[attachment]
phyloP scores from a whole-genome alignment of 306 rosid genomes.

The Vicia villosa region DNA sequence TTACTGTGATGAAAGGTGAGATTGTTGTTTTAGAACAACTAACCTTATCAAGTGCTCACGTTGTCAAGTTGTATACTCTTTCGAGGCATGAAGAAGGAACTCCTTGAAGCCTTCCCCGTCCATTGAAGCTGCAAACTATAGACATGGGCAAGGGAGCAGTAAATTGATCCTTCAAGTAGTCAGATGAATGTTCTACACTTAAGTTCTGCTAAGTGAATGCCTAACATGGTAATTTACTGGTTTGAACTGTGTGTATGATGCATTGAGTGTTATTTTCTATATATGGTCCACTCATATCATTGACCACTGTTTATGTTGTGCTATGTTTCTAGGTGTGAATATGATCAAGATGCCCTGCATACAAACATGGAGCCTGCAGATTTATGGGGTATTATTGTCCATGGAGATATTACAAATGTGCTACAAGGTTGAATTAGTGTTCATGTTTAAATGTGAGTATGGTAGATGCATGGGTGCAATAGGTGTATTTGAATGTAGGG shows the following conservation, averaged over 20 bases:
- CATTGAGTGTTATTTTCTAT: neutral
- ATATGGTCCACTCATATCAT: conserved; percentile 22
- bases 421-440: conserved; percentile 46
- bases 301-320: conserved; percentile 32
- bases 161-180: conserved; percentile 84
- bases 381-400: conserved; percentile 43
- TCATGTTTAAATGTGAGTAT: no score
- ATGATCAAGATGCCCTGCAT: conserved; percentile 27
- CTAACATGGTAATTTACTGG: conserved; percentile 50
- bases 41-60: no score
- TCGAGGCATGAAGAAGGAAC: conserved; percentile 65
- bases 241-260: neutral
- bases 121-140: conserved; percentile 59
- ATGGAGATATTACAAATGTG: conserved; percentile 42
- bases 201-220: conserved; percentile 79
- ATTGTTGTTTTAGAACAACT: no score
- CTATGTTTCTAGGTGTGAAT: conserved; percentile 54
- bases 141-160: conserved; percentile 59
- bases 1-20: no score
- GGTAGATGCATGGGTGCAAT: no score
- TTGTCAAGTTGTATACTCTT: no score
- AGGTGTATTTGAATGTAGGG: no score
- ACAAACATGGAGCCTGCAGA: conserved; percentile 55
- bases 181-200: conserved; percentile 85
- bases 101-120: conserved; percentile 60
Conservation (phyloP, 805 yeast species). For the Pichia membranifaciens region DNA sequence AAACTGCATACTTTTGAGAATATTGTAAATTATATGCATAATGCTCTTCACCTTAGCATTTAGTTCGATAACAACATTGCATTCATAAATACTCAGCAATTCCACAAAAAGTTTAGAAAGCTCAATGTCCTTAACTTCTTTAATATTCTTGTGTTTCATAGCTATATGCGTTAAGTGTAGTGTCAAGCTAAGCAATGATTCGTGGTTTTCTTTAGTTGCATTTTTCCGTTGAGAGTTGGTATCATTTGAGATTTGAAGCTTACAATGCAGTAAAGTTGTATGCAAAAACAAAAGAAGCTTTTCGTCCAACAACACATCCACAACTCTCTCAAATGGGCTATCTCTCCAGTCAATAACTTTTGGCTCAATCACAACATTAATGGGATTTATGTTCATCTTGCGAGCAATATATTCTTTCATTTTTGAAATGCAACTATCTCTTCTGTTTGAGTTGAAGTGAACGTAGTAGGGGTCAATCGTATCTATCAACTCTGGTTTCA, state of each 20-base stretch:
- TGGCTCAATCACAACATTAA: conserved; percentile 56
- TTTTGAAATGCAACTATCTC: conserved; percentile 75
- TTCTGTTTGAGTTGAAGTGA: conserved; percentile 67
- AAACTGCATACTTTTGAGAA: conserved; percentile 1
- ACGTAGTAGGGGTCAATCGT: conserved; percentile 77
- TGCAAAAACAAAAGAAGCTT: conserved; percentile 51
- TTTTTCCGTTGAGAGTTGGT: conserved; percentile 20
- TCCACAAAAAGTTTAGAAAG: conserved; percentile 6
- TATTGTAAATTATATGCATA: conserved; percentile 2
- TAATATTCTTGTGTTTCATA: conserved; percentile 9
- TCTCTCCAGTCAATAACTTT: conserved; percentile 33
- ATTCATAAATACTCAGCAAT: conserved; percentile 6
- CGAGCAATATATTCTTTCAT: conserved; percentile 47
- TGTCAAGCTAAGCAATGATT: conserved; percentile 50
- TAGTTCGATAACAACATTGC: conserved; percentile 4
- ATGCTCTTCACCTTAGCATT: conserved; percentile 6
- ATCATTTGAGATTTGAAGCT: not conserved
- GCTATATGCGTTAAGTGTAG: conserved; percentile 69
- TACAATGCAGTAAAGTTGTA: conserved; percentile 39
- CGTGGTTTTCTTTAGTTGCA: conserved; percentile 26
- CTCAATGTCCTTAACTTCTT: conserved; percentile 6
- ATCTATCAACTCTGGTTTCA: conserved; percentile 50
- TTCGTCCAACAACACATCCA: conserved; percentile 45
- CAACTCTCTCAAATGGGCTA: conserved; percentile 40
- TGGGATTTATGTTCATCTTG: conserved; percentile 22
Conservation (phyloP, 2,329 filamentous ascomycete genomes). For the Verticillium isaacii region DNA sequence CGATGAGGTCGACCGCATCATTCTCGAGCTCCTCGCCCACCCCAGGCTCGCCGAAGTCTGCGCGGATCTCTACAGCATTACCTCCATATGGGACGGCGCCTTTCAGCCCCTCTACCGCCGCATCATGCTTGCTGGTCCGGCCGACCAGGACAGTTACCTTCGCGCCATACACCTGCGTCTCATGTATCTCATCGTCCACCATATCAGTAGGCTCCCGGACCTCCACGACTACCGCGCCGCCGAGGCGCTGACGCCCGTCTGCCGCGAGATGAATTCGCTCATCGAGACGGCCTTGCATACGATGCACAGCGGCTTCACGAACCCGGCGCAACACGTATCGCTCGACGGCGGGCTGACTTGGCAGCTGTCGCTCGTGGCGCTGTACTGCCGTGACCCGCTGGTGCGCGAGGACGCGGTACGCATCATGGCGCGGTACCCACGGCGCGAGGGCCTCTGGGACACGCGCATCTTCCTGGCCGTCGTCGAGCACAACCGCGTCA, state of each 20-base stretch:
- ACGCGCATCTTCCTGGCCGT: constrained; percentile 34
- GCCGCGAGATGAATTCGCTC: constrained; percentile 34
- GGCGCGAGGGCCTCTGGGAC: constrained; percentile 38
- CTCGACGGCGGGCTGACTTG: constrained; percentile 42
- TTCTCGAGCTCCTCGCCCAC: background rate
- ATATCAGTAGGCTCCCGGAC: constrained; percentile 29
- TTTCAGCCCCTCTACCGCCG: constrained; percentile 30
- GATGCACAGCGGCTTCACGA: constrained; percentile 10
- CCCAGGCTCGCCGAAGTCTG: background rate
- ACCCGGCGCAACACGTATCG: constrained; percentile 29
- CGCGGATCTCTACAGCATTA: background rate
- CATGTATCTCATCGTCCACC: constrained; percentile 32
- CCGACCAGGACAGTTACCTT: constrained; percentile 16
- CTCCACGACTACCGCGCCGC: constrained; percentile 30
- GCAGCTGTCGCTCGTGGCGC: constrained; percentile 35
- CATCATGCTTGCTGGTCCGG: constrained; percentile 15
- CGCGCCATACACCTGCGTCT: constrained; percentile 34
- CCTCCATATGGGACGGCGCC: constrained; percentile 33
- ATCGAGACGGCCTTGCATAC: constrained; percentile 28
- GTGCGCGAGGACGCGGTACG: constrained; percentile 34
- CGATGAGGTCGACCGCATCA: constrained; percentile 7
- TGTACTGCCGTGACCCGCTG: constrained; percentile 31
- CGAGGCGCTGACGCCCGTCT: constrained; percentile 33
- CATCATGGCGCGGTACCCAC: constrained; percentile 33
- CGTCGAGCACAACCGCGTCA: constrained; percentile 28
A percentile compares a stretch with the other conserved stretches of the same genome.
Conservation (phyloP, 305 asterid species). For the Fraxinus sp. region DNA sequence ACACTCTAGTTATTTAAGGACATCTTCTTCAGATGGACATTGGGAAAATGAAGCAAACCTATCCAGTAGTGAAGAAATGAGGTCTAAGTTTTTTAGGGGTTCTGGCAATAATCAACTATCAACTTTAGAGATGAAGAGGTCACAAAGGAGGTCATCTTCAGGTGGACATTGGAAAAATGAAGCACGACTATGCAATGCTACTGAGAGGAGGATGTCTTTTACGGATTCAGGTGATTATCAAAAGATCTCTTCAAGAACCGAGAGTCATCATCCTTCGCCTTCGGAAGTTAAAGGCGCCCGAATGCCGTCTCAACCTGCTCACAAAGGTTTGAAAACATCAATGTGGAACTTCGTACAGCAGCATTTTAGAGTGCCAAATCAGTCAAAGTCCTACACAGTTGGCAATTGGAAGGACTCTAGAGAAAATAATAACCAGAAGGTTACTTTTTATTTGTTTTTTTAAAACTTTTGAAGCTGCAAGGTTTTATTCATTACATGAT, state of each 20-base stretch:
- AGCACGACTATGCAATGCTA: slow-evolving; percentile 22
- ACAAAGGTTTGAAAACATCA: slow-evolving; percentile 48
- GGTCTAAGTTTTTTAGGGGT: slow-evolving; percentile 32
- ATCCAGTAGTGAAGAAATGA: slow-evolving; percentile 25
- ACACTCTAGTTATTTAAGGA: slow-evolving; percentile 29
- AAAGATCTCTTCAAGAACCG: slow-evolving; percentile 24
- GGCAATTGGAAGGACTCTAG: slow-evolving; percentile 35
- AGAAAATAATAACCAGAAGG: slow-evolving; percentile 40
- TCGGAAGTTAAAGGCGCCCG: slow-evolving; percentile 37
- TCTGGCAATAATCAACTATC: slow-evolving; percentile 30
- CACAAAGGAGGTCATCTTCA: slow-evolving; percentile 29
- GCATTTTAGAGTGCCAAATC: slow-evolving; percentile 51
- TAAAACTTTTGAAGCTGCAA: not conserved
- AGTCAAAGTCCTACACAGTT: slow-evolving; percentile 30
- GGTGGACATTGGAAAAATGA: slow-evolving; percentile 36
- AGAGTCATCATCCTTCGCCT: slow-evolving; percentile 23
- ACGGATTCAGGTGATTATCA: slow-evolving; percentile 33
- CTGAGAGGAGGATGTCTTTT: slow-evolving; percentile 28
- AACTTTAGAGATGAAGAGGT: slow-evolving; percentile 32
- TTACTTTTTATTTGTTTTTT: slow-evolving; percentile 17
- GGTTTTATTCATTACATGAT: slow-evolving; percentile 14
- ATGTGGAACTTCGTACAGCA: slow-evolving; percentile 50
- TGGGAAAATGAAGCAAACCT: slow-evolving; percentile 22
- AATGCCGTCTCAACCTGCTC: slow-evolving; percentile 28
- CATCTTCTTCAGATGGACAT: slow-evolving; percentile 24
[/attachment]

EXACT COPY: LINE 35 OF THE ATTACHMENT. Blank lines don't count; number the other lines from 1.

- TTTTTCCGTTGAGAGTTGGT: conserved; percentile 20